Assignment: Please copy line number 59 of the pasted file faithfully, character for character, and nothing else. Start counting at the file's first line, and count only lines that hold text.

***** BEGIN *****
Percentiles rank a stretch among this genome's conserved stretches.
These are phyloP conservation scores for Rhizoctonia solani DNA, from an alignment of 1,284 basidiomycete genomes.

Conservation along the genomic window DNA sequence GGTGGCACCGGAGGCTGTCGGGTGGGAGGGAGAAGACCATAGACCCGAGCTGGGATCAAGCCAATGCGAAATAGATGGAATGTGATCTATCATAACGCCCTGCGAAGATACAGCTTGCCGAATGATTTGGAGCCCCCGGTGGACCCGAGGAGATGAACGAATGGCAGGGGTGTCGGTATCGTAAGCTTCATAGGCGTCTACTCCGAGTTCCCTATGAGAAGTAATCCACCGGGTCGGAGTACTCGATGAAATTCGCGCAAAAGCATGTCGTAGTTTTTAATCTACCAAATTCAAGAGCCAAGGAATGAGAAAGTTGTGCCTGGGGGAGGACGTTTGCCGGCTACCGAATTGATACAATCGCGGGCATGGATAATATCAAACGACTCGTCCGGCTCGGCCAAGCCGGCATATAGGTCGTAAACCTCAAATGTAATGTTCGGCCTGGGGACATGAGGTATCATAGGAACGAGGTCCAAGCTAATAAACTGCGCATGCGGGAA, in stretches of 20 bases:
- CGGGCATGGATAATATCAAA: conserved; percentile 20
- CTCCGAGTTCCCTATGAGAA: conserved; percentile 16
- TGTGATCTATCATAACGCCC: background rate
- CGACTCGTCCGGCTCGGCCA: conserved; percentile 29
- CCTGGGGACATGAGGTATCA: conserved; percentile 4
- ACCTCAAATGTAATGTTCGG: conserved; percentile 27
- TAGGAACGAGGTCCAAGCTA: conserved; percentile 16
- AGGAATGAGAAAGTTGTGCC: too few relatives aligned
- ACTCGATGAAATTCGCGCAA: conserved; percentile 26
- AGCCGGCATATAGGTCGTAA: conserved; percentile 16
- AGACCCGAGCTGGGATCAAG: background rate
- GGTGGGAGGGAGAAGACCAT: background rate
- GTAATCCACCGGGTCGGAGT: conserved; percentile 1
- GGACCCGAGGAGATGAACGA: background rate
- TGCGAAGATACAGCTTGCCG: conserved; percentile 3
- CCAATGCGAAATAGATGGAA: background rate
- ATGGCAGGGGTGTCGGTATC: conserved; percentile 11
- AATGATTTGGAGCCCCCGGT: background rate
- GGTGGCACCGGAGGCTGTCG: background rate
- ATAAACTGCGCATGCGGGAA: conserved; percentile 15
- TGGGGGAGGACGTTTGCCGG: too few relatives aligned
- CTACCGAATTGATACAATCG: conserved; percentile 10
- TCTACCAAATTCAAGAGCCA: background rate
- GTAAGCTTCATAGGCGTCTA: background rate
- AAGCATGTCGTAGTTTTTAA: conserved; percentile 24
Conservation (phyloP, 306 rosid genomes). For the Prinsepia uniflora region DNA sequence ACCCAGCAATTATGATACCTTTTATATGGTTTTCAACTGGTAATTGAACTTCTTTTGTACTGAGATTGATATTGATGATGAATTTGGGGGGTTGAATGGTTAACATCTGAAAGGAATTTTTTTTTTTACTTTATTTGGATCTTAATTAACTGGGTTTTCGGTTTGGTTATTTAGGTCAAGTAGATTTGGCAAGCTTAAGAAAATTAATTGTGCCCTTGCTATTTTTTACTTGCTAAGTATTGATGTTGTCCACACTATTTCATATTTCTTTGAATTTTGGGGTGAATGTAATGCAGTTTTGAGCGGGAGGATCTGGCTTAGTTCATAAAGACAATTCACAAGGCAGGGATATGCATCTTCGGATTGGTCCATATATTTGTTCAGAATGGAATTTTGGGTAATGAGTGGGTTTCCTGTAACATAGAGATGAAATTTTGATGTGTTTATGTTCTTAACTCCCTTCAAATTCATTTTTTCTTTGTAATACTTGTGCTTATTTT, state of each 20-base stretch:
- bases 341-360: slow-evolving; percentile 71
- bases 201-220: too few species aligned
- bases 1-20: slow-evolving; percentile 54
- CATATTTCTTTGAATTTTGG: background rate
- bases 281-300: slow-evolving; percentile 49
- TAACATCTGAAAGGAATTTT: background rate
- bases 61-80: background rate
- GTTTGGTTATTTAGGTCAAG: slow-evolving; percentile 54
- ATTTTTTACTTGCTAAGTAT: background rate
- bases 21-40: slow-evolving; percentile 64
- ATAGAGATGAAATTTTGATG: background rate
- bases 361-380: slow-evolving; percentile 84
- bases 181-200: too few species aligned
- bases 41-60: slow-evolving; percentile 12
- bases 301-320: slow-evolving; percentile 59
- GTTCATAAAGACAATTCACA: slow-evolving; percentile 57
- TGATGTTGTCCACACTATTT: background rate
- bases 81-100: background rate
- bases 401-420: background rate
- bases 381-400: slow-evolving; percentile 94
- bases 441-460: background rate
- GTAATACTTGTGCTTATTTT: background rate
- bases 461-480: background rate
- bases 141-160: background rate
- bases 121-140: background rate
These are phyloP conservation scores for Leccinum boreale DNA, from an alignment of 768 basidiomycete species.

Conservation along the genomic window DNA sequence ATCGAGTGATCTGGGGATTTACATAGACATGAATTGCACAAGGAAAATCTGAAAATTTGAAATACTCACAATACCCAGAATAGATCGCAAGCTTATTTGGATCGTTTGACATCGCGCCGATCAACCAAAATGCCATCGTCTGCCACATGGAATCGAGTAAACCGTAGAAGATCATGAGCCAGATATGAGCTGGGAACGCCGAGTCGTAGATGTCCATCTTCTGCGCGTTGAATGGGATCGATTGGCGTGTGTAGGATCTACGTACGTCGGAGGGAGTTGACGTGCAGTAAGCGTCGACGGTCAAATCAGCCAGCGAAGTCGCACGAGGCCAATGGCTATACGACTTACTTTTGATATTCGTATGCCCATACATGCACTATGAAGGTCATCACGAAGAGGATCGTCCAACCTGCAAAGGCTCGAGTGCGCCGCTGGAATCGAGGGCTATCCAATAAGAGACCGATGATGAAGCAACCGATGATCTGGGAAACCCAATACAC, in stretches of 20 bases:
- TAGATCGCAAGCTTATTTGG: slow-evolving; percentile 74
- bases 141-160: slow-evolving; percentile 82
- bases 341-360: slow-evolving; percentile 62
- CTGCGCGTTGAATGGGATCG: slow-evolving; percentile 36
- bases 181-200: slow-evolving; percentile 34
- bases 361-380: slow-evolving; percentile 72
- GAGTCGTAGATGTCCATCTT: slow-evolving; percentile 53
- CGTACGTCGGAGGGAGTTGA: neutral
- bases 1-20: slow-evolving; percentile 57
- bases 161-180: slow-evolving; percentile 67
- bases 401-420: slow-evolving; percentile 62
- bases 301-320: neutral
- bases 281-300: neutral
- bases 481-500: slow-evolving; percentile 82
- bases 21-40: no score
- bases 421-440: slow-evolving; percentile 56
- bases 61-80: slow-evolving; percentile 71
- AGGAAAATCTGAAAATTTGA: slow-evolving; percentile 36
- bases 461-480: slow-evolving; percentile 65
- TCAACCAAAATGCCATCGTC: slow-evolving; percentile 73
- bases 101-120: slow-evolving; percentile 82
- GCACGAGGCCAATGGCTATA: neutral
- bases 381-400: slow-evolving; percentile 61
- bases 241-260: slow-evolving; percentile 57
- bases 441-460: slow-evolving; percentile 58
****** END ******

- bases 341-360: slow-evolving; percentile 62